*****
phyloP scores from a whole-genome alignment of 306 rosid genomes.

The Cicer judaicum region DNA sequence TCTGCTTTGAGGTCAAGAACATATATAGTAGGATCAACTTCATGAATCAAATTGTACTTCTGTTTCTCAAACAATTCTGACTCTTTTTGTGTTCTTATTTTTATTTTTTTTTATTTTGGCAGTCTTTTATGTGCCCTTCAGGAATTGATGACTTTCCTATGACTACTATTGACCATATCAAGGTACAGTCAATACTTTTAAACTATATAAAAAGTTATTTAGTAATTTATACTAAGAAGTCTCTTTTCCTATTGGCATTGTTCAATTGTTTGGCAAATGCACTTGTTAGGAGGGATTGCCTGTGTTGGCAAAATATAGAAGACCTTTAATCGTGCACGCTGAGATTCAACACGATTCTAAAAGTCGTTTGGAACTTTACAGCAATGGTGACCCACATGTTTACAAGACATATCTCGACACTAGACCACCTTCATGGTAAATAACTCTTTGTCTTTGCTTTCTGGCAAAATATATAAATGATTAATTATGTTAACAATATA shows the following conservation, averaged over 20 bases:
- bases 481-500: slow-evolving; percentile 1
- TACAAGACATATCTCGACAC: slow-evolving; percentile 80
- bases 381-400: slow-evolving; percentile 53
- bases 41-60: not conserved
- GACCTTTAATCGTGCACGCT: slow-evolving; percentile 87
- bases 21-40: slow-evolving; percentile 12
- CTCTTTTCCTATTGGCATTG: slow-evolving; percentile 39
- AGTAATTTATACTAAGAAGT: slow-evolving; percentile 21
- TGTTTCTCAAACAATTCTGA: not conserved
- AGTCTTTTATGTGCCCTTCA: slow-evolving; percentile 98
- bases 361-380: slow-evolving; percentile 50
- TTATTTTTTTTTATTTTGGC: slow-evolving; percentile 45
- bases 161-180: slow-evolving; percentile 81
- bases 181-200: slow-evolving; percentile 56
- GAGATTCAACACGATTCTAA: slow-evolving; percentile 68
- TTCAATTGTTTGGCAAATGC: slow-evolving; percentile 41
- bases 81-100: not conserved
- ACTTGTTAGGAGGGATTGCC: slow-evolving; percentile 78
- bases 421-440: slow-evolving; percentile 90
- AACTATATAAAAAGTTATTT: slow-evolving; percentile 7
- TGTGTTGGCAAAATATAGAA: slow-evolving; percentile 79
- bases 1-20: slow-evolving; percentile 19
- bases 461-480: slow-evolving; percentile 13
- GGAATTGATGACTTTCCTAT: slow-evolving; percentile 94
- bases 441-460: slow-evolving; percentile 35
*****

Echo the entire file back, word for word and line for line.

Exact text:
phyloP scores from a whole-genome alignment of 306 rosid genomes.

The Cicer judaicum region DNA sequence TCTGCTTTGAGGTCAAGAACATATATAGTAGGATCAACTTCATGAATCAAATTGTACTTCTGTTTCTCAAACAATTCTGACTCTTTTTGTGTTCTTATTTTTATTTTTTTTTATTTTGGCAGTCTTTTATGTGCCCTTCAGGAATTGATGACTTTCCTATGACTACTATTGACCATATCAAGGTACAGTCAATACTTTTAAACTATATAAAAAGTTATTTAGTAATTTATACTAAGAAGTCTCTTTTCCTATTGGCATTGTTCAATTGTTTGGCAAATGCACTTGTTAGGAGGGATTGCCTGTGTTGGCAAAATATAGAAGACCTTTAATCGTGCACGCTGAGATTCAACACGATTCTAAAAGTCGTTTGGAACTTTACAGCAATGGTGACCCACATGTTTACAAGACATATCTCGACACTAGACCACCTTCATGGTAAATAACTCTTTGTCTTTGCTTTCTGGCAAAATATATAAATGATTAATTATGTTAACAATATA shows the following conservation, averaged over 20 bases:
- bases 481-500: slow-evolving; percentile 1
- TACAAGACATATCTCGACAC: slow-evolving; percentile 80
- bases 381-400: slow-evolving; percentile 53
- bases 41-60: not conserved
- GACCTTTAATCGTGCACGCT: slow-evolving; percentile 87
- bases 21-40: slow-evolving; percentile 12
- CTCTTTTCCTATTGGCATTG: slow-evolving; percentile 39
- AGTAATTTATACTAAGAAGT: slow-evolving; percentile 21
- TGTTTCTCAAACAATTCTGA: not conserved
- AGTCTTTTATGTGCCCTTCA: slow-evolving; percentile 98
- bases 361-380: slow-evolving; percentile 50
- TTATTTTTTTTTATTTTGGC: slow-evolving; percentile 45
- bases 161-180: slow-evolving; percentile 81
- bases 181-200: slow-evolving; percentile 56
- GAGATTCAACACGATTCTAA: slow-evolving; percentile 68
- TTCAATTGTTTGGCAAATGC: slow-evolving; percentile 41
- bases 81-100: not conserved
- ACTTGTTAGGAGGGATTGCC: slow-evolving; percentile 78
- bases 421-440: slow-evolving; percentile 90
- AACTATATAAAAAGTTATTT: slow-evolving; percentile 7
- TGTGTTGGCAAAATATAGAA: slow-evolving; percentile 79
- bases 1-20: slow-evolving; percentile 19
- bases 461-480: slow-evolving; percentile 13
- GGAATTGATGACTTTCCTAT: slow-evolving; percentile 94
- bases 441-460: slow-evolving; percentile 35